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Helping students fund their Seminary education

laura_hemmer
Laura Hemmer
director of financial aid at
Concordia Seminary, St. Louis

Laura Hemmer said if there’s one thing a prospective Concordia Seminary student should not do, it’s look at the price tag of tuition before talking to her.

“If you just look at the website and you just look at the portion that tells you about how much it costs to come to Seminary without even talking to someone, it’s daunting,” said Hemmer, Concordia Seminary’s director of financial aid.”

But, she said, the annual $25,000 tuition should never discourage students from pursuing their plans. That’s because the average student pays only one-fifth of the annual tuition — about $3,200 annually.

Hemmer said it is her mission to help students have as little student debt as possible by the time they take their first call. It’s a much different philosophy than any other colleges where Hemmer has worked.

Other schools often tell students how much they will pay per credit hour and point them to government grants and loans to help pay for it.

After working at financial aid offices in several St. Louis area colleges and trade schools, Hemmer arrived at Concordia Seminary in 2014.

She was happy to adjust to the Seminary’s debt-free approach. During her college years, she committed to leaving school with no debt.

“I had to pay for the last two and a half years of it on my own,” she said. “When I got my undergrad, I was
working a job where I was making $11 an hour and literally every penny of it went to the school so I didn’t have to take out loans. It was hard.”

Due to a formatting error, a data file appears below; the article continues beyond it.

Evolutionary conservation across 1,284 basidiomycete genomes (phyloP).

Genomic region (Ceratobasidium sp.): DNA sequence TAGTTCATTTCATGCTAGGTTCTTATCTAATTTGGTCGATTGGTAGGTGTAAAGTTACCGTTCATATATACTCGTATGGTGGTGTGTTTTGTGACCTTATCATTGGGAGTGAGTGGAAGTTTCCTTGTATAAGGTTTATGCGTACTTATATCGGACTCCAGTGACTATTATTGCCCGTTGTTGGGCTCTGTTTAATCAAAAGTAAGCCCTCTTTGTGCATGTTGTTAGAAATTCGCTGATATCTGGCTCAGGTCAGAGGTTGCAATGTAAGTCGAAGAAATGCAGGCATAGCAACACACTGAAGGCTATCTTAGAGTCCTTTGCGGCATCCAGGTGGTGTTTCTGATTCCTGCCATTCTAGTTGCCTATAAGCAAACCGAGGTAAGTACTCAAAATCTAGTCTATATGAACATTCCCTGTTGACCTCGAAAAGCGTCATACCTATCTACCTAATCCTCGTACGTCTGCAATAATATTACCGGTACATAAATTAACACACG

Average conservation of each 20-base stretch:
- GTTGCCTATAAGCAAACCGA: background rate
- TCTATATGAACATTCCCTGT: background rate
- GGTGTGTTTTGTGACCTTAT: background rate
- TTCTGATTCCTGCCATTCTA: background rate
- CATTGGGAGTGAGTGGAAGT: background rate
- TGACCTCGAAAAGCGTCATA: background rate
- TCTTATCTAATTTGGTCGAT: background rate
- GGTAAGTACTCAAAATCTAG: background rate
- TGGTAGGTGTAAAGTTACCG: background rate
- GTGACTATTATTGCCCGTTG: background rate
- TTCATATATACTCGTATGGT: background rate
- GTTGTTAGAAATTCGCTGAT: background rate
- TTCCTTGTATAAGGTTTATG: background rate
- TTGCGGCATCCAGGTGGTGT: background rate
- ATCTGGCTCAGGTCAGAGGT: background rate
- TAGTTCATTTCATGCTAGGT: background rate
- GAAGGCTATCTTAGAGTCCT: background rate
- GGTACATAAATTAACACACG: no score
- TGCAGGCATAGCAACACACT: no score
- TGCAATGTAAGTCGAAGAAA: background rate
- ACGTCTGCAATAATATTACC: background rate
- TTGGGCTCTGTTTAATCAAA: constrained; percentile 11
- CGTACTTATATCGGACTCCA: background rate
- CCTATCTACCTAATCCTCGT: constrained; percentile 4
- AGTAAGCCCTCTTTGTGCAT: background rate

Hemmer said it’s a rewarding challenge to help students get their finances in order. She enjoys helping distribute donor funds, large and small, to the students who need them the most. Sometimes that takes a little detective work to identify the students in need.


The average seminary student pays about $3,200 annually in tuition thanks to generous and faithful donors.


“I’ll say, ‘Has anyone heard of anything? Any new babies being born, anything that’s happened?’” Hemmer said. “We had $100 come in one day, and that day a baby was born. A new baby is expensive, and $100 buys a lot of diapers.”

Hemmer said the generosity of Concordia Seminary donors in supporting students sets the Seminary apart.

Last year, the Seminary’s financial aid office was able to assist third-year student Rob Bailey in locating a supportive donor and additional grant money to assist him with some of his outstanding loans.

Bailey said in the midst of financial difficulties, he found comfort in Christ. “I was reminded who my Lord was, that He has everything under control and I needed to stop trying to be my own lord,” Bailey said. “My faith, my hope is in Him.”


This article originally appeared in the Spring 2016 Concordia Seminary magazine.
Kendra Whittle is a communications specialist at Concordia Seminary, St. Louis.

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